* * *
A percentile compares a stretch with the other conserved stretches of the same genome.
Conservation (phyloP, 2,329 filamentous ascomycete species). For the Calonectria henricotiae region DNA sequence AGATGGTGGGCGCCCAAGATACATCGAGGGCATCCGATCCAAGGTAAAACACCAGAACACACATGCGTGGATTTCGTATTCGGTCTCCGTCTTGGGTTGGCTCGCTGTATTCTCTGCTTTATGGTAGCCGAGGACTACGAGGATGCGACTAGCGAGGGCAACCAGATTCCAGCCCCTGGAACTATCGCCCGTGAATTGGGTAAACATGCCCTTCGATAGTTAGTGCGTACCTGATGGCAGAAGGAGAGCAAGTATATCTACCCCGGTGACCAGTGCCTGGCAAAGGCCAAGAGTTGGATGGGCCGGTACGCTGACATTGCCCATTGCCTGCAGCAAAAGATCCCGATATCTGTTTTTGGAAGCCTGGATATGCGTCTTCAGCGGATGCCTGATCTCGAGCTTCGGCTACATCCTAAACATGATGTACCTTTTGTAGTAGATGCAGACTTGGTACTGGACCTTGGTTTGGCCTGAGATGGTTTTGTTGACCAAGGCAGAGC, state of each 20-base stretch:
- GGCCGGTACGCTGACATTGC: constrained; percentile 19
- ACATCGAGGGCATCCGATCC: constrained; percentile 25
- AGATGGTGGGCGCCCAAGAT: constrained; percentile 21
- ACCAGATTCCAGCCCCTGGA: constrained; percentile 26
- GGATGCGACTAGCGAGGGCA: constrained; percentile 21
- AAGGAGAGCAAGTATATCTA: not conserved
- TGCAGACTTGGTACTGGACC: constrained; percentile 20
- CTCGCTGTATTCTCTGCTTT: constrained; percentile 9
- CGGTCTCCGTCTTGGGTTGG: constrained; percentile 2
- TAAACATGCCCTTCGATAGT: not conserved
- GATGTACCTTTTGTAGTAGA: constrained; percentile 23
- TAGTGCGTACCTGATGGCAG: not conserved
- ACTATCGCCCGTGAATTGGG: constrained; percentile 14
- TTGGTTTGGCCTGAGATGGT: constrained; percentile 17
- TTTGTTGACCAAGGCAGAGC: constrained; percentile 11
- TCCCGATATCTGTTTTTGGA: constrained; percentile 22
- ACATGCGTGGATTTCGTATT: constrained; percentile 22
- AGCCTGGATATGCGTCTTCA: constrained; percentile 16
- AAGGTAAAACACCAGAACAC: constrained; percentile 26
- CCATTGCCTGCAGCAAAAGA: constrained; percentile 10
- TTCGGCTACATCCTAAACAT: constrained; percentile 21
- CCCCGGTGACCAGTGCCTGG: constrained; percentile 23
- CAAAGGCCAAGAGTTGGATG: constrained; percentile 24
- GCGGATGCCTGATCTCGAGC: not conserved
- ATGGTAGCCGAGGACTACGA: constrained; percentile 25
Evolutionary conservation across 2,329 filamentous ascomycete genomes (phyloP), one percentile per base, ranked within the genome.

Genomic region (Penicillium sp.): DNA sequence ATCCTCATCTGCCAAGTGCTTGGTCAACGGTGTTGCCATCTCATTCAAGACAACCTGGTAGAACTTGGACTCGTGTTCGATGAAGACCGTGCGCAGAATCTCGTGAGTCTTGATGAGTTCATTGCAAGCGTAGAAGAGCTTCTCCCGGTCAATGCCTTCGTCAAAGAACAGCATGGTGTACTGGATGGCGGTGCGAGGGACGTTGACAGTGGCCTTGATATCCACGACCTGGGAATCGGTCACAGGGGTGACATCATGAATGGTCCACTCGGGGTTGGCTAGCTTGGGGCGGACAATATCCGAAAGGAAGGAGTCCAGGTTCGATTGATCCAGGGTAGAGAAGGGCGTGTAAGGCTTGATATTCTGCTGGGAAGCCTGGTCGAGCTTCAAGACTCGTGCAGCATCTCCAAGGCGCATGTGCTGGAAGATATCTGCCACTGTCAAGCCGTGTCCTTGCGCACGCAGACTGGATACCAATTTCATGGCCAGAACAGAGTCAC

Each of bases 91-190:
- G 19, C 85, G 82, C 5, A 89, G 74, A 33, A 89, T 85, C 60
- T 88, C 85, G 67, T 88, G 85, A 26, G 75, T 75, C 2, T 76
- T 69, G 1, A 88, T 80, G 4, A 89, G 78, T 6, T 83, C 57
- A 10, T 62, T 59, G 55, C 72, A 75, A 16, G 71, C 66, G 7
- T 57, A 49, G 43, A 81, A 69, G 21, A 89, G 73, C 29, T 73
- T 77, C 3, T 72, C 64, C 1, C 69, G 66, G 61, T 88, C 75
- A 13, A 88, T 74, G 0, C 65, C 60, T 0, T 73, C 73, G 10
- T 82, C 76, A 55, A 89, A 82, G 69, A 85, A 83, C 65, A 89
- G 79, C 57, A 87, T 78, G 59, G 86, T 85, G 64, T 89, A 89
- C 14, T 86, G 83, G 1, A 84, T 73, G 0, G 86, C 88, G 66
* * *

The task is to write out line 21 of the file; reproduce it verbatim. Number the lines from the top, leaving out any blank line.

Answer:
- AAGGTAAAACACCAGAACAC: constrained; percentile 26